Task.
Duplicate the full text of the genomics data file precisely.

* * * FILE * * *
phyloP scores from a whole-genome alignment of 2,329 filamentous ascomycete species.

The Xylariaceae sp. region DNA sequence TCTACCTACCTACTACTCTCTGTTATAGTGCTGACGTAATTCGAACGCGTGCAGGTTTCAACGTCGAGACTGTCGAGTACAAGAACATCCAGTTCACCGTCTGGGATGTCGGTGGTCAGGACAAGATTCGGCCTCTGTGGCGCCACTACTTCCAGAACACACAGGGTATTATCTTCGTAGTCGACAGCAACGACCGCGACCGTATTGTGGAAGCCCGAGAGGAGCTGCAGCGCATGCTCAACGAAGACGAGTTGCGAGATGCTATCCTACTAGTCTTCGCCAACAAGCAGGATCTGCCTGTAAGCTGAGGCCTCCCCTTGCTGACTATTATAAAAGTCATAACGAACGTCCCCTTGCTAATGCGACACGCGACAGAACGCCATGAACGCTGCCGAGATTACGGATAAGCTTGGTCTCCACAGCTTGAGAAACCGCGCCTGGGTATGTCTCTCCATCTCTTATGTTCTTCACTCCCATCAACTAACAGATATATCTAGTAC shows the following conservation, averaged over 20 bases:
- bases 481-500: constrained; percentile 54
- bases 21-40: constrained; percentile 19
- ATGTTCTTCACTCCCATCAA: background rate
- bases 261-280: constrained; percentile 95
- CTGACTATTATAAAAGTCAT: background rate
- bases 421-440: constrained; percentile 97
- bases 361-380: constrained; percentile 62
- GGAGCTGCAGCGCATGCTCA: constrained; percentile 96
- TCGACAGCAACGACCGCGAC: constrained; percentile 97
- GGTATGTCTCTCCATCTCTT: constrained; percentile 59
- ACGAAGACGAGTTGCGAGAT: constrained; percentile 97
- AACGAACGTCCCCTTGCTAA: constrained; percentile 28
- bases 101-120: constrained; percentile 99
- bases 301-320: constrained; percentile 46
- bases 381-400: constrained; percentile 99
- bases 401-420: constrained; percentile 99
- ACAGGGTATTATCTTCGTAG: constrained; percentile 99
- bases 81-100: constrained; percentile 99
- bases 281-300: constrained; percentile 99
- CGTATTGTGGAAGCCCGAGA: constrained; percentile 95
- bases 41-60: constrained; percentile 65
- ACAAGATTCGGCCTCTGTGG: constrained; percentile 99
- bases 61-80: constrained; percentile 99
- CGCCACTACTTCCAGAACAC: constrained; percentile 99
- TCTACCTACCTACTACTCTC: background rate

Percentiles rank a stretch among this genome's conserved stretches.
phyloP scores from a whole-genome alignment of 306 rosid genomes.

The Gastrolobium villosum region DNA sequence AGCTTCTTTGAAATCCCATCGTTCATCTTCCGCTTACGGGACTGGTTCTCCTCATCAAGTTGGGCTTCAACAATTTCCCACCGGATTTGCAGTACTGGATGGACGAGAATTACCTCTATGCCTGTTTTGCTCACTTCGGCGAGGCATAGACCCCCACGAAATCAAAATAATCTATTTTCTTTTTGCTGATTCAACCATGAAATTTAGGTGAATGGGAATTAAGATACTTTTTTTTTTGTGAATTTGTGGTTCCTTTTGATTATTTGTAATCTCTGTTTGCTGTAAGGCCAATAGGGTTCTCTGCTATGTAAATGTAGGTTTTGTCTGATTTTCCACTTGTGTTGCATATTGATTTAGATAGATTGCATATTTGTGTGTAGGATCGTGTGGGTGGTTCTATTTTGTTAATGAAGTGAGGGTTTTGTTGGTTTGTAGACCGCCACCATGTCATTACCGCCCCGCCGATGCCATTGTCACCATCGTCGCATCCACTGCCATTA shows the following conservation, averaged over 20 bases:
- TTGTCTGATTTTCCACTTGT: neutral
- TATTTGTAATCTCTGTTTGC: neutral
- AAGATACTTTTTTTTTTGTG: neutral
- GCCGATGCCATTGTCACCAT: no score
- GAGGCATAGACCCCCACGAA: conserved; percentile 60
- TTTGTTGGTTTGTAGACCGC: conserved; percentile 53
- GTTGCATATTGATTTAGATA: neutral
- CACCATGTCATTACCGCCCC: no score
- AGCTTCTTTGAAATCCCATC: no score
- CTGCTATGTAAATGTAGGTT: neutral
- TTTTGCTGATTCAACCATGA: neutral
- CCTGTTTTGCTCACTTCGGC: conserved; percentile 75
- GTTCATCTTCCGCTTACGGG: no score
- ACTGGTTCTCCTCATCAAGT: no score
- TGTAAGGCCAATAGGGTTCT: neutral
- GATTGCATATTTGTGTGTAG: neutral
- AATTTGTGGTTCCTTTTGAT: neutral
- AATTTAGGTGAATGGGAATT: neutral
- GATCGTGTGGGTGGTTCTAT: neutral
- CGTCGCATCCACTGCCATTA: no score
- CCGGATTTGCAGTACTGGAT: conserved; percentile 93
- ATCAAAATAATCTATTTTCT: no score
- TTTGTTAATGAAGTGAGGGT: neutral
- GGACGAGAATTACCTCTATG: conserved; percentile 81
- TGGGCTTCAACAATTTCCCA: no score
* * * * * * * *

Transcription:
phyloP scores from a whole-genome alignment of 2,329 filamentous ascomycete species.

The Xylariaceae sp. region DNA sequence TCTACCTACCTACTACTCTCTGTTATAGTGCTGACGTAATTCGAACGCGTGCAGGTTTCAACGTCGAGACTGTCGAGTACAAGAACATCCAGTTCACCGTCTGGGATGTCGGTGGTCAGGACAAGATTCGGCCTCTGTGGCGCCACTACTTCCAGAACACACAGGGTATTATCTTCGTAGTCGACAGCAACGACCGCGACCGTATTGTGGAAGCCCGAGAGGAGCTGCAGCGCATGCTCAACGAAGACGAGTTGCGAGATGCTATCCTACTAGTCTTCGCCAACAAGCAGGATCTGCCTGTAAGCTGAGGCCTCCCCTTGCTGACTATTATAAAAGTCATAACGAACGTCCCCTTGCTAATGCGACACGCGACAGAACGCCATGAACGCTGCCGAGATTACGGATAAGCTTGGTCTCCACAGCTTGAGAAACCGCGCCTGGGTATGTCTCTCCATCTCTTATGTTCTTCACTCCCATCAACTAACAGATATATCTAGTAC shows the following conservation, averaged over 20 bases:
- bases 481-500: constrained; percentile 54
- bases 21-40: constrained; percentile 19
- ATGTTCTTCACTCCCATCAA: background rate
- bases 261-280: constrained; percentile 95
- CTGACTATTATAAAAGTCAT: background rate
- bases 421-440: constrained; percentile 97
- bases 361-380: constrained; percentile 62
- GGAGCTGCAGCGCATGCTCA: constrained; percentile 96
- TCGACAGCAACGACCGCGAC: constrained; percentile 97
- GGTATGTCTCTCCATCTCTT: constrained; percentile 59
- ACGAAGACGAGTTGCGAGAT: constrained; percentile 97
- AACGAACGTCCCCTTGCTAA: constrained; percentile 28
- bases 101-120: constrained; percentile 99
- bases 301-320: constrained; percentile 46
- bases 381-400: constrained; percentile 99
- bases 401-420: constrained; percentile 99
- ACAGGGTATTATCTTCGTAG: constrained; percentile 99
- bases 81-100: constrained; percentile 99
- bases 281-300: constrained; percentile 99
- CGTATTGTGGAAGCCCGAGA: constrained; percentile 95
- bases 41-60: constrained; percentile 65
- ACAAGATTCGGCCTCTGTGG: constrained; percentile 99
- bases 61-80: constrained; percentile 99
- CGCCACTACTTCCAGAACAC: constrained; percentile 99
- TCTACCTACCTACTACTCTC: background rate

Percentiles rank a stretch among this genome's conserved stretches.
phyloP scores from a whole-genome alignment of 306 rosid genomes.

The Gastrolobium villosum region DNA sequence AGCTTCTTTGAAATCCCATCGTTCATCTTCCGCTTACGGGACTGGTTCTCCTCATCAAGTTGGGCTTCAACAATTTCCCACCGGATTTGCAGTACTGGATGGACGAGAATTACCTCTATGCCTGTTTTGCTCACTTCGGCGAGGCATAGACCCCCACGAAATCAAAATAATCTATTTTCTTTTTGCTGATTCAACCATGAAATTTAGGTGAATGGGAATTAAGATACTTTTTTTTTTGTGAATTTGTGGTTCCTTTTGATTATTTGTAATCTCTGTTTGCTGTAAGGCCAATAGGGTTCTCTGCTATGTAAATGTAGGTTTTGTCTGATTTTCCACTTGTGTTGCATATTGATTTAGATAGATTGCATATTTGTGTGTAGGATCGTGTGGGTGGTTCTATTTTGTTAATGAAGTGAGGGTTTTGTTGGTTTGTAGACCGCCACCATGTCATTACCGCCCCGCCGATGCCATTGTCACCATCGTCGCATCCACTGCCATTA shows the following conservation, averaged over 20 bases:
- TTGTCTGATTTTCCACTTGT: neutral
- TATTTGTAATCTCTGTTTGC: neutral
- AAGATACTTTTTTTTTTGTG: neutral
- GCCGATGCCATTGTCACCAT: no score
- GAGGCATAGACCCCCACGAA: conserved; percentile 60
- TTTGTTGGTTTGTAGACCGC: conserved; percentile 53
- GTTGCATATTGATTTAGATA: neutral
- CACCATGTCATTACCGCCCC: no score
- AGCTTCTTTGAAATCCCATC: no score
- CTGCTATGTAAATGTAGGTT: neutral
- TTTTGCTGATTCAACCATGA: neutral
- CCTGTTTTGCTCACTTCGGC: conserved; percentile 75
- GTTCATCTTCCGCTTACGGG: no score
- ACTGGTTCTCCTCATCAAGT: no score
- TGTAAGGCCAATAGGGTTCT: neutral
- GATTGCATATTTGTGTGTAG: neutral
- AATTTGTGGTTCCTTTTGAT: neutral
- AATTTAGGTGAATGGGAATT: neutral
- GATCGTGTGGGTGGTTCTAT: neutral
- CGTCGCATCCACTGCCATTA: no score
- CCGGATTTGCAGTACTGGAT: conserved; percentile 93
- ATCAAAATAATCTATTTTCT: no score
- TTTGTTAATGAAGTGAGGGT: neutral
- GGACGAGAATTACCTCTATG: conserved; percentile 81
- TGGGCTTCAACAATTTCCCA: no score